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Outdated, unfounded myths hang over heart surgery, rehab

Rochester Business Journal
August 17, 2012

When Peter Roberti had to undergo heart surgery in March, he did not watch many medical television shows or read about the surgery online before the procedure.

Roberti, president of retail sales at Adrian Jules Ltd., wanted to avoid myths and misconceptions surrounding heart surgery. He also had had previous surgeries for different reasons, which helped to cut down on some of the anxiety.
"I really wasn't as concerned going in because I felt I had the best doctor, and I know him, and I felt I had the best cardiologist," Roberti says. "My regular doctor has always taken good care of me. 
"It was like, 'This isn't a big deal. We're going to go in there, do it and be done with it.' I said it's not going to be that big of a deal. I had the best guys in town."
Heart surgery and rehabilitation are serious concerns for patients, and preconceived notions or misconceptions about what to expect can make the entire situation worse. Concerns over the state of post-surgery health, mental acuity after surgery and issues related to age and gender can confuse patients, instill fear and paint an unrealistic picture. Doctors and cardiology experts dispel many of these fears as outdated or simply unfounded.
Ronald Kirshner M.D., chief of cardiac services at Rochester General Hospital, says one of the most common myths surrounding heart surgery is that people believe they will never be able to return to a normal quality of life.
"People always think that afterwards they're going to be somehow debilitated or chronically ill," Kirshner says. "In fact, cardiac surgery is really geared towards getting people back out there, active, getting back to their jobs and being able to live a full, active life afterwards. Rather than being an invalid, it is the exact opposite."
Frank Richeson M.D., director of cardiac rehabilitation at the University of Rochester Medical Center, agrees.
"If somebody comes in with a heart attack, they're pretty convinced that if they survive at all they're going to be impaired, and more often than not the opposite is true," he says.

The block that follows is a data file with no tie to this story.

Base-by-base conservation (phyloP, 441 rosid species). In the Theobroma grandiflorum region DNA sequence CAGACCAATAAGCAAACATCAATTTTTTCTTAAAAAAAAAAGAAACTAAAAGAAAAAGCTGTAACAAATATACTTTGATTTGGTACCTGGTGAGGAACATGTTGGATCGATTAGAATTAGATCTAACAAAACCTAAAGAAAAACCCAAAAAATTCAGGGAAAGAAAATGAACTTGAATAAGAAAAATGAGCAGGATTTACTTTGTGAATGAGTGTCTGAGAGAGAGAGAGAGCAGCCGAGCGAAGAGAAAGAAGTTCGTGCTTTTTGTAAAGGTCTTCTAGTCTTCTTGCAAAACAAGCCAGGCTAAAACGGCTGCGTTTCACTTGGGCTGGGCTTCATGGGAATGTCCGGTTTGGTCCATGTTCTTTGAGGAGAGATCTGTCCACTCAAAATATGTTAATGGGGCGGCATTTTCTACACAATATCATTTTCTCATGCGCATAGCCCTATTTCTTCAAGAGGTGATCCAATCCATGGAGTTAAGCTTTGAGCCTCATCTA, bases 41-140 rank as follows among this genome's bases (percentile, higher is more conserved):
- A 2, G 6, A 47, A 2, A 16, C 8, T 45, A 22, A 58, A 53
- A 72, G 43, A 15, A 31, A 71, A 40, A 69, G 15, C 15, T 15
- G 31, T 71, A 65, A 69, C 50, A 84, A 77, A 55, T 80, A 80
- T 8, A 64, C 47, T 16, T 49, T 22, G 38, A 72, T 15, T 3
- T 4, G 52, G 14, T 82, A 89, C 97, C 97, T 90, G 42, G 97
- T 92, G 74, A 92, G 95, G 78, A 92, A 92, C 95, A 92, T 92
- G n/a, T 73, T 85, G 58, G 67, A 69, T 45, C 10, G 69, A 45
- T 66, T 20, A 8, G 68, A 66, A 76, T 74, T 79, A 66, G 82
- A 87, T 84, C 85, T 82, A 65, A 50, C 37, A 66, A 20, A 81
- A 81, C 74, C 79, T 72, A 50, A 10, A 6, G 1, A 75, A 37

Rehabilitation after cardiac surgery often sets a patient on the path to normality.
"Most patients feel as though they have been given a second life, after they have recovered to a certain degree," says George Hicks M.D., chief of cardiac surgery at URMC. "It requires getting over the pain of the operation, and a lot of it has to do with the mental aspects of recovering from surgery."
Patients also fall prey to the misconception that they will be less mentally able after undergoing heart surgery.
"People think that once you have heart surgery, your mental acuity will somehow be impaired," Kirshner says. "This may have been the case a number of years ago, and even that is not clear. But nowadays people can have cardiac operations and do well and carry on completely normal cerebral processes."
History also affects the way patients view the prospect of heart surgery. Years ago the risks of such surgery were much greater than they are today.
"There are myths that take origin from our history," Richeson says. "I've been in cardiology for about 40 years. 
"At the beginning of that time it was typical that patients spent three or four weeks in the hospital and were out of work for six months or so, and most of them could not expect to return to a very vigorous life even after six months."
On the other hand, heart surgery is not a common and simple procedure, contrary to what many patients believe.
"Any surgery that you go through is a significant stress to the body," Hicks says.